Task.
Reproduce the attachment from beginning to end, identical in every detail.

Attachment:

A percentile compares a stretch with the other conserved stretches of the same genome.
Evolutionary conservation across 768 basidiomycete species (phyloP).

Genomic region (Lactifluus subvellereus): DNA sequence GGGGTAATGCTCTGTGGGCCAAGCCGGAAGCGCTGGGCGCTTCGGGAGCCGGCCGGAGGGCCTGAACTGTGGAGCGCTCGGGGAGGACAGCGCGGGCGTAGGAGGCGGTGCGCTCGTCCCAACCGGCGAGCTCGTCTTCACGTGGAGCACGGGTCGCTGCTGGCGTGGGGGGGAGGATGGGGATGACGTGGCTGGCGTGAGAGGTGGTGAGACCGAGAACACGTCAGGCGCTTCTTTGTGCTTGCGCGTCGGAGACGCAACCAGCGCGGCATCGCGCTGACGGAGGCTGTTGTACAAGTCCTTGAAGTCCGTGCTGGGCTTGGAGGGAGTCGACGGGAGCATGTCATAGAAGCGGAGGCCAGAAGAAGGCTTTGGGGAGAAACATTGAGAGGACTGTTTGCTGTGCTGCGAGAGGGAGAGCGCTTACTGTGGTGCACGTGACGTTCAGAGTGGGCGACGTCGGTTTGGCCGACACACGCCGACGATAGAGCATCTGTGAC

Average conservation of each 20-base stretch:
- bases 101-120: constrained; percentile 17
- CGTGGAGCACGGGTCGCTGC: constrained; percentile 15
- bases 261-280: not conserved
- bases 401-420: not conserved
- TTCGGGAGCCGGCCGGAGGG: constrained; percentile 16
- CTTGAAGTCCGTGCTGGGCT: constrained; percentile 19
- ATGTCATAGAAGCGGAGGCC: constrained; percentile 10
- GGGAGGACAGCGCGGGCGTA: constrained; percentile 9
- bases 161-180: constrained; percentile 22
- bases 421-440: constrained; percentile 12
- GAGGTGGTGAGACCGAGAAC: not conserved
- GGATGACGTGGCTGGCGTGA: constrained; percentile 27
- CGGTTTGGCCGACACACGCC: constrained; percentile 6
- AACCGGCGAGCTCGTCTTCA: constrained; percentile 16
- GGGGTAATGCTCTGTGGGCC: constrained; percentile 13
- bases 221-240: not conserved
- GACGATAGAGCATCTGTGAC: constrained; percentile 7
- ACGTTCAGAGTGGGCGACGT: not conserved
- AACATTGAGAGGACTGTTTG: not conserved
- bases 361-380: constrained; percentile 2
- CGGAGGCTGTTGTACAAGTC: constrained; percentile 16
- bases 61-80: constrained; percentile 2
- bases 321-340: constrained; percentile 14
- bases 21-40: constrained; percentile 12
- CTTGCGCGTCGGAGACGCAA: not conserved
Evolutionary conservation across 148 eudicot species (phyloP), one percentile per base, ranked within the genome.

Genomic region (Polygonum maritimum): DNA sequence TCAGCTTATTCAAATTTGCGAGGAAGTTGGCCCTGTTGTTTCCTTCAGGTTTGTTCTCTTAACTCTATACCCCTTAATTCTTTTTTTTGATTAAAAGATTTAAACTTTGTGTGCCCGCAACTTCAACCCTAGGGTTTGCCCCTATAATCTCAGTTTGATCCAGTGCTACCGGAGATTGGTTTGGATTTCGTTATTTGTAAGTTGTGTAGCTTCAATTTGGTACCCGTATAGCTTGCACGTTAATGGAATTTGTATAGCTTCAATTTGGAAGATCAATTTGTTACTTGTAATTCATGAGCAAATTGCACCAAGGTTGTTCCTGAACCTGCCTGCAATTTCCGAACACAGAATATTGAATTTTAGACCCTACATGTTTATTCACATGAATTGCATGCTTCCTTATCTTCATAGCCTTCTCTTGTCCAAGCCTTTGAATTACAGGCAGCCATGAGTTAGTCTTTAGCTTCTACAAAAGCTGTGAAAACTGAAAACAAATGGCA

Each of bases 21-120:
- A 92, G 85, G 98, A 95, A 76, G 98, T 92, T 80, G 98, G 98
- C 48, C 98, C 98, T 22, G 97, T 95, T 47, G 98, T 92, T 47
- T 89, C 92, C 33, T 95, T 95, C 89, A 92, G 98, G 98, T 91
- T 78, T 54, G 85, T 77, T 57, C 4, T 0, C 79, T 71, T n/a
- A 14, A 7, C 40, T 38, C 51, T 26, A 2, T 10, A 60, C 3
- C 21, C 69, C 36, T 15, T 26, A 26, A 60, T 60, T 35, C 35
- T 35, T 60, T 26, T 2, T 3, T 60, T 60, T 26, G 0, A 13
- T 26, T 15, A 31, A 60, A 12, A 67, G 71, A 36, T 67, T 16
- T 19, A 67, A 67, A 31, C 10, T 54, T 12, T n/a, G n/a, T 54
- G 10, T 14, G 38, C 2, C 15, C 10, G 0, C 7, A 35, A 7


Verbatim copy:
A percentile compares a stretch with the other conserved stretches of the same genome.
Evolutionary conservation across 768 basidiomycete species (phyloP).

Genomic region (Lactifluus subvellereus): DNA sequence GGGGTAATGCTCTGTGGGCCAAGCCGGAAGCGCTGGGCGCTTCGGGAGCCGGCCGGAGGGCCTGAACTGTGGAGCGCTCGGGGAGGACAGCGCGGGCGTAGGAGGCGGTGCGCTCGTCCCAACCGGCGAGCTCGTCTTCACGTGGAGCACGGGTCGCTGCTGGCGTGGGGGGGAGGATGGGGATGACGTGGCTGGCGTGAGAGGTGGTGAGACCGAGAACACGTCAGGCGCTTCTTTGTGCTTGCGCGTCGGAGACGCAACCAGCGCGGCATCGCGCTGACGGAGGCTGTTGTACAAGTCCTTGAAGTCCGTGCTGGGCTTGGAGGGAGTCGACGGGAGCATGTCATAGAAGCGGAGGCCAGAAGAAGGCTTTGGGGAGAAACATTGAGAGGACTGTTTGCTGTGCTGCGAGAGGGAGAGCGCTTACTGTGGTGCACGTGACGTTCAGAGTGGGCGACGTCGGTTTGGCCGACACACGCCGACGATAGAGCATCTGTGAC

Average conservation of each 20-base stretch:
- bases 101-120: constrained; percentile 17
- CGTGGAGCACGGGTCGCTGC: constrained; percentile 15
- bases 261-280: not conserved
- bases 401-420: not conserved
- TTCGGGAGCCGGCCGGAGGG: constrained; percentile 16
- CTTGAAGTCCGTGCTGGGCT: constrained; percentile 19
- ATGTCATAGAAGCGGAGGCC: constrained; percentile 10
- GGGAGGACAGCGCGGGCGTA: constrained; percentile 9
- bases 161-180: constrained; percentile 22
- bases 421-440: constrained; percentile 12
- GAGGTGGTGAGACCGAGAAC: not conserved
- GGATGACGTGGCTGGCGTGA: constrained; percentile 27
- CGGTTTGGCCGACACACGCC: constrained; percentile 6
- AACCGGCGAGCTCGTCTTCA: constrained; percentile 16
- GGGGTAATGCTCTGTGGGCC: constrained; percentile 13
- bases 221-240: not conserved
- GACGATAGAGCATCTGTGAC: constrained; percentile 7
- ACGTTCAGAGTGGGCGACGT: not conserved
- AACATTGAGAGGACTGTTTG: not conserved
- bases 361-380: constrained; percentile 2
- CGGAGGCTGTTGTACAAGTC: constrained; percentile 16
- bases 61-80: constrained; percentile 2
- bases 321-340: constrained; percentile 14
- bases 21-40: constrained; percentile 12
- CTTGCGCGTCGGAGACGCAA: not conserved
Evolutionary conservation across 148 eudicot species (phyloP), one percentile per base, ranked within the genome.

Genomic region (Polygonum maritimum): DNA sequence TCAGCTTATTCAAATTTGCGAGGAAGTTGGCCCTGTTGTTTCCTTCAGGTTTGTTCTCTTAACTCTATACCCCTTAATTCTTTTTTTTGATTAAAAGATTTAAACTTTGTGTGCCCGCAACTTCAACCCTAGGGTTTGCCCCTATAATCTCAGTTTGATCCAGTGCTACCGGAGATTGGTTTGGATTTCGTTATTTGTAAGTTGTGTAGCTTCAATTTGGTACCCGTATAGCTTGCACGTTAATGGAATTTGTATAGCTTCAATTTGGAAGATCAATTTGTTACTTGTAATTCATGAGCAAATTGCACCAAGGTTGTTCCTGAACCTGCCTGCAATTTCCGAACACAGAATATTGAATTTTAGACCCTACATGTTTATTCACATGAATTGCATGCTTCCTTATCTTCATAGCCTTCTCTTGTCCAAGCCTTTGAATTACAGGCAGCCATGAGTTAGTCTTTAGCTTCTACAAAAGCTGTGAAAACTGAAAACAAATGGCA

Each of bases 21-120:
- A 92, G 85, G 98, A 95, A 76, G 98, T 92, T 80, G 98, G 98
- C 48, C 98, C 98, T 22, G 97, T 95, T 47, G 98, T 92, T 47
- T 89, C 92, C 33, T 95, T 95, C 89, A 92, G 98, G 98, T 91
- T 78, T 54, G 85, T 77, T 57, C 4, T 0, C 79, T 71, T n/a
- A 14, A 7, C 40, T 38, C 51, T 26, A 2, T 10, A 60, C 3
- C 21, C 69, C 36, T 15, T 26, A 26, A 60, T 60, T 35, C 35
- T 35, T 60, T 26, T 2, T 3, T 60, T 60, T 26, G 0, A 13
- T 26, T 15, A 31, A 60, A 12, A 67, G 71, A 36, T 67, T 16
- T 19, A 67, A 67, A 31, C 10, T 54, T 12, T n/a, G n/a, T 54
- G 10, T 14, G 38, C 2, C 15, C 10, G 0, C 7, A 35, A 7